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Hoffmann, R. A wiki for the life sciences where authorship matters. Nature Genetics (2008)

Stimulatory effect of procaine on the growth of several microalgae and cyanobacteria.

Procaine has been used to stimulate plant growth and it has been noted that it also promotes growth of microorganisms. The effect of procaine hydrochloride concentration on the growth rates of several species of microalgae and cyanobacteria was studied under both photoautotropic and heterotrophic growth conditions. Procaine hydrochloride was added to cultures at concentrations over the range 0.01-1000 mg L(-1). A stimulating effect of procaine hydrochloride on photoautotrophic growth was observed for the cyanobacteria Anabaena cylindrica and Anabaena variabilis, and for the salt-tolerant green algae Dunaliella primolecta and Dunaliella parva. During active growth in batch culture an increase in growth rate (compared with control culture without procaine hydrochloride) of about 25% was observed at 0.1 mgL(-1) of procaine hydrochloride for A. cylindrica. However, procaine hydrochloride was toxic at concentrations of > 10 mgL(-1). Simultaneous administration of hydrolysis products of procaine, p-aminobenzoic acid and diethyl aminoethanol, in lieu of procaine hydrochloride, was as effective as procaine in stimulating growth of A. cylindrica. Heterotrophic growth of Chlorella ellipsoidea and Prototheca zopfii was not stimulated by procaine hydrochloride over the concentration range studied (0.1-10 mg L(-1)). The combined effects of procaine hydrochloride concentration and four other environmental factors (temperature, light intensity, CO2 concentration in the flushing gas and NaCl concentration) on growth rate of D. primolecta was modelled using both a neural network approach and a response surface method. These results indicate that procaine hydrochloride exerts different effects on the growth of microalgal and cyanobacterial cells as functions of dosage, species and culture conditions.[1]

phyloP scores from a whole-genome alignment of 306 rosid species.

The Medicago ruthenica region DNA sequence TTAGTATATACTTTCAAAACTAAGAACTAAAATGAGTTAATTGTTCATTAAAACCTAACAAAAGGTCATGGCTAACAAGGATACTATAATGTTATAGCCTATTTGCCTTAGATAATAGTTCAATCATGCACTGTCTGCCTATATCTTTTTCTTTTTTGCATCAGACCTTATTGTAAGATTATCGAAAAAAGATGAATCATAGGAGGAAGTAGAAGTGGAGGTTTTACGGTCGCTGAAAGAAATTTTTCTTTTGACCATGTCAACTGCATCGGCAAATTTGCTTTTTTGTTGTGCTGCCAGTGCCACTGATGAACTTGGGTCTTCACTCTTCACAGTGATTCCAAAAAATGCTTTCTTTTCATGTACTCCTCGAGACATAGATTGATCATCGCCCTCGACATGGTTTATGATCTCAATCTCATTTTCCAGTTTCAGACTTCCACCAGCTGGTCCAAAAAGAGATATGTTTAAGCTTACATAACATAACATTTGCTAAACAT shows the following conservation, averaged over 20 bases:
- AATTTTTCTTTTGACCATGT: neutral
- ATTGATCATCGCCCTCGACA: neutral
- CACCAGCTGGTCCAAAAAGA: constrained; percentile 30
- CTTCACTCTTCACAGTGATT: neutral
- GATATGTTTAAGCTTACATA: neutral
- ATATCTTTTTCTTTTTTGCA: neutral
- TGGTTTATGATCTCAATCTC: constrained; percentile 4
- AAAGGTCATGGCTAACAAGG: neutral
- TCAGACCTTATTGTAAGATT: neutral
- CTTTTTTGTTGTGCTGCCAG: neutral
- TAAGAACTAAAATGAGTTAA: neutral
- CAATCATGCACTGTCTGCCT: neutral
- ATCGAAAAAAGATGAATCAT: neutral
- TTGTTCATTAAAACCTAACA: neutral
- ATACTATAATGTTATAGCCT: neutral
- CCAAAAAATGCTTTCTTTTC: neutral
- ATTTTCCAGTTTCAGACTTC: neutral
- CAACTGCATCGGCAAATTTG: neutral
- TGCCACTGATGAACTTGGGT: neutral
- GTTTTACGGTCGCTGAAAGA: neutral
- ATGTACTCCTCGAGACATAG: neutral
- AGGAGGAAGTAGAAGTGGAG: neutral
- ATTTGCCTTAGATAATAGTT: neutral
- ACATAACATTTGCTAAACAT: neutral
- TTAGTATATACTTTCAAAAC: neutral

1. Stimulatory effect of procaine on the growth of several microalgae and cyanobacteria. Suzuki, T., Ezure, T., Yamaguchi, T., Domen, H., Ishida, M., Schmidt, W. J. Pharm. Pharmacol. (2000) [Pubmed]
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